1. Who are the actors in this process? 2. Which actors can be considered as customers in this process? 3. What value does the process deliver to its customers? 4. What are the possible outcomes of this process? A key element in this case study is that a problematic performance issue (i.e., an excessive amount of time and resources spent on checking documents in accounts payable) is approached by considering an entire process. In this case, the accounts payable department plays an important role in the overall purchasing process, but the process also involves tasks by staff at the purchasing department and at the warehouse, and by the vendor. Regardless of these barriers, changes are made across the process and these changes are multi-pronged: They include informational changes (information exchanges), technological changes (database, terminals), and structural changes (checks, policies). This characteristic view on how to look at organizational performance was put forward in a seminal article by Tom Davenport and James Short [ 31 ]. This article urged managers to look at entire, end-to-end processes when trying to improve the operations of their business, instead of looking at one particular task or business function. The article discussed various cases where indeed this particular approach proved to be successful. In the same paper, the important role of IT was emphasized as an enabler to come up with a redesign of existing business processes. Indeed, when looking at the Ford-Mazda example it would seem difficult to change the traditional procedure without the specific qualities of IT, which in general allows access to information in a way that is independent of time and place. 1.3.3 The Rise and Fall of BPR The work by Davenport and Short, as well as that of others, chiefly Michael Hammer, triggered the emergence and widespread adoption of a management concept that was referred to as Business Process Redesign or Business Process Reengineering , often conveniently abbreviated as BPR . Numerous white papers,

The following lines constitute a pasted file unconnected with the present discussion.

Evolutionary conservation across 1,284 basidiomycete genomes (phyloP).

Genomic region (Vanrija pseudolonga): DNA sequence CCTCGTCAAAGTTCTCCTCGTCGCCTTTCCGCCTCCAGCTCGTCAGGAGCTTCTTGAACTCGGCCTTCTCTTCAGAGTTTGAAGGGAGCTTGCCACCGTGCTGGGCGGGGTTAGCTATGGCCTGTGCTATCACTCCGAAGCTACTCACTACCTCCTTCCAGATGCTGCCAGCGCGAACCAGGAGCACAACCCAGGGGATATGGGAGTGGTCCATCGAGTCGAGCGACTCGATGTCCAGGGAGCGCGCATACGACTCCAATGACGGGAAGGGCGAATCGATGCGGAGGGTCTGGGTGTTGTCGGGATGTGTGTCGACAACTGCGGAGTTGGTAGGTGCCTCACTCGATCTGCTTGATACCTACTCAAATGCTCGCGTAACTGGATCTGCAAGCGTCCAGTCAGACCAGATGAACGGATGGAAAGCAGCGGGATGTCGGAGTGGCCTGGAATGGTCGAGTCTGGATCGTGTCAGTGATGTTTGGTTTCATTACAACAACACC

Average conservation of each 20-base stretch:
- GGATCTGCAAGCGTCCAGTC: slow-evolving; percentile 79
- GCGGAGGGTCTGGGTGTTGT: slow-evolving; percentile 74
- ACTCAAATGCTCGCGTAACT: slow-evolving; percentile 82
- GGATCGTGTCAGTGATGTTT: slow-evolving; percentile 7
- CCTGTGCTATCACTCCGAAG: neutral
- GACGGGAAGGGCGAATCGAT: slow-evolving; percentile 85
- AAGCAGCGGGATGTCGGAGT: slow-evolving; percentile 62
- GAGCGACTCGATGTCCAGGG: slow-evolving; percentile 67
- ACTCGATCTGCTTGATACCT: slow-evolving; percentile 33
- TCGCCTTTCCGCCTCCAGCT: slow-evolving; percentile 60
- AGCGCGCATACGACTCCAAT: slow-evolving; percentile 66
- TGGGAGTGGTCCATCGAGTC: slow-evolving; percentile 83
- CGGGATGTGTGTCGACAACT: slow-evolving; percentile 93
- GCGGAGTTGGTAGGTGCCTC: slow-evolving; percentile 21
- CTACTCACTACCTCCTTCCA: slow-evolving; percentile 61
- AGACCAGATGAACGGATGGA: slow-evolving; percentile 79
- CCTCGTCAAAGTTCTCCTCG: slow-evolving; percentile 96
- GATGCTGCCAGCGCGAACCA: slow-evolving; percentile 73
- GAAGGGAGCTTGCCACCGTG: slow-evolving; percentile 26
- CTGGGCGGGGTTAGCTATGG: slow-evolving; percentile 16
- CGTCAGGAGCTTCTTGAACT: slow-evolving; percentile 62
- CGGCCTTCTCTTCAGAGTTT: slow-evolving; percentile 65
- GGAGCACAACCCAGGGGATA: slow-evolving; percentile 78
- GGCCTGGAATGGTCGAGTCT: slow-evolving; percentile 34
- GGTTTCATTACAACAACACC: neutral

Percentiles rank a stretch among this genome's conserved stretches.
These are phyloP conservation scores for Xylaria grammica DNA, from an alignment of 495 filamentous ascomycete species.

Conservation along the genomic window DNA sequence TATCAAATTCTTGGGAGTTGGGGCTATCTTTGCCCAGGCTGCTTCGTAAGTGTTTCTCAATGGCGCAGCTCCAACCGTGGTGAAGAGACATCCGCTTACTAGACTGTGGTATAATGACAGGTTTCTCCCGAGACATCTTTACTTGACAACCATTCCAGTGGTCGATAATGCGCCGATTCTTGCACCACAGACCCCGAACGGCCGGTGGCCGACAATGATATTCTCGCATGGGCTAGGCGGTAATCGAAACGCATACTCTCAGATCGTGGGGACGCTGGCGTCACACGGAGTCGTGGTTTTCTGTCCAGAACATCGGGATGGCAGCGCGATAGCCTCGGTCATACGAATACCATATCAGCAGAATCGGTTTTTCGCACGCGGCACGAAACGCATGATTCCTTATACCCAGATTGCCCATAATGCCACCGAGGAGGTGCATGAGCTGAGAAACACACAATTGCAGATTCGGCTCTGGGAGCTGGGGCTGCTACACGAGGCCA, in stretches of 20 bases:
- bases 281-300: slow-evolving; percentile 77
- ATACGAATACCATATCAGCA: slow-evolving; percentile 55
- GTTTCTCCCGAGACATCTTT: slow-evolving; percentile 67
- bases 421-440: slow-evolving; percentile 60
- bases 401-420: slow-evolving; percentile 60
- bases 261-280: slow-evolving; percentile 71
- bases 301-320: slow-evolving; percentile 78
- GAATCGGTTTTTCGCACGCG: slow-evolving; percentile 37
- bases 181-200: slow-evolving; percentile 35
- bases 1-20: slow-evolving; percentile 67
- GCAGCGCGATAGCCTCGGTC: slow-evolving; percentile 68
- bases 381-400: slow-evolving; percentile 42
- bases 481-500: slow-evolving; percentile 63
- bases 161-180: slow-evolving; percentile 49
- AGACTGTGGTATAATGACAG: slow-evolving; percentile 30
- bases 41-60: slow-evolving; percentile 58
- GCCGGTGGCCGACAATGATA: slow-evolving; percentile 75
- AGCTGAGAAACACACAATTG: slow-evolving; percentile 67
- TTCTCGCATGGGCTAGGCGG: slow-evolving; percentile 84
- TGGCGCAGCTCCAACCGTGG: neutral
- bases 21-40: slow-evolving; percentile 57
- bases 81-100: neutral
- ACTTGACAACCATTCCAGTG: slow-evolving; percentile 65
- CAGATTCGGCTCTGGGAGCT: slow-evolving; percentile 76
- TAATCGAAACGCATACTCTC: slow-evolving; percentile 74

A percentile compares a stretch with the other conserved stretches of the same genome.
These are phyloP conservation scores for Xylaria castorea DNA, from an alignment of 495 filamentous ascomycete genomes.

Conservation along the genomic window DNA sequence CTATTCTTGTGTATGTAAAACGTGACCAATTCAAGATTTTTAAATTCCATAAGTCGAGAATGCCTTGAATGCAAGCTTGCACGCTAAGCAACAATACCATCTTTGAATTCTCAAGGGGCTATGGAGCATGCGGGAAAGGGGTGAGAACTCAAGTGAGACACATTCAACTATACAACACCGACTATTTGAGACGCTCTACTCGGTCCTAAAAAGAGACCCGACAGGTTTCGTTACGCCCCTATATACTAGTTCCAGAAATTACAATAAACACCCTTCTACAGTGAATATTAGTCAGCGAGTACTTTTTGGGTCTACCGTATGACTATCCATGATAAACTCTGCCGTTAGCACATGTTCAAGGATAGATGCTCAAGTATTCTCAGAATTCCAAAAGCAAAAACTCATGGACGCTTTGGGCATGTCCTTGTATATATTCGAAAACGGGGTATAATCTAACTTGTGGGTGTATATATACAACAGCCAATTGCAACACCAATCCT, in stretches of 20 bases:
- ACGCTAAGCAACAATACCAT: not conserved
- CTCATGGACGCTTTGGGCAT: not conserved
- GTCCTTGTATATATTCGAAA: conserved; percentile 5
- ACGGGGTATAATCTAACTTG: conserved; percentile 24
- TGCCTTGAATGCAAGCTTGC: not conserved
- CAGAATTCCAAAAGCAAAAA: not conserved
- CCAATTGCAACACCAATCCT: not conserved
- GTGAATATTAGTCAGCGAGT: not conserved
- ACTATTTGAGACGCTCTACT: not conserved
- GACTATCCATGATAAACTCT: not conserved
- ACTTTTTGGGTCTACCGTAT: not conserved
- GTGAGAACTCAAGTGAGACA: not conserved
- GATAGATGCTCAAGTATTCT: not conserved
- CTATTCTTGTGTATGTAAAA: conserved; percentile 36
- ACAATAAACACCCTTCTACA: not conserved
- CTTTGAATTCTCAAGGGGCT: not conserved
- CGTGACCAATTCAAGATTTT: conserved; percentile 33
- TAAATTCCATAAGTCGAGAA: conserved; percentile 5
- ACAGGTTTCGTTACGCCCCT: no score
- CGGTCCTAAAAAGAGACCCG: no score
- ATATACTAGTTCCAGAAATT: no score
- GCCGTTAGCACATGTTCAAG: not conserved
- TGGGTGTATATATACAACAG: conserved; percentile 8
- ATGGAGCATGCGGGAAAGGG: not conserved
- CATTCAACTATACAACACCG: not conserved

14 1 Introduction to Business Process Management articles, and books appeared on the topic throughout the 1990s and companies throughout the world assembled BPR teams to review and redesign their processes. The enthusiasm for BPR faded away by the late 1990s. Many companies terminated their BPR projects and stopped supporting further BPR initiatives. What had happened? In a retrospective analysis, a number of factors can be distinguished: 1. Concept misuse: In some organizations, just about every change program or improvement project was labeled BPR, even when business processes were not the core of these projects. During the 1990s, many corporations initiated considerable reductions of their workforce (downsizing) which, since they were often packaged as process redesign projects, triggered intense resentment among operational staff and middle management against BPR. After all, it was not at all clear that operational improvement was really driving such initiatives.
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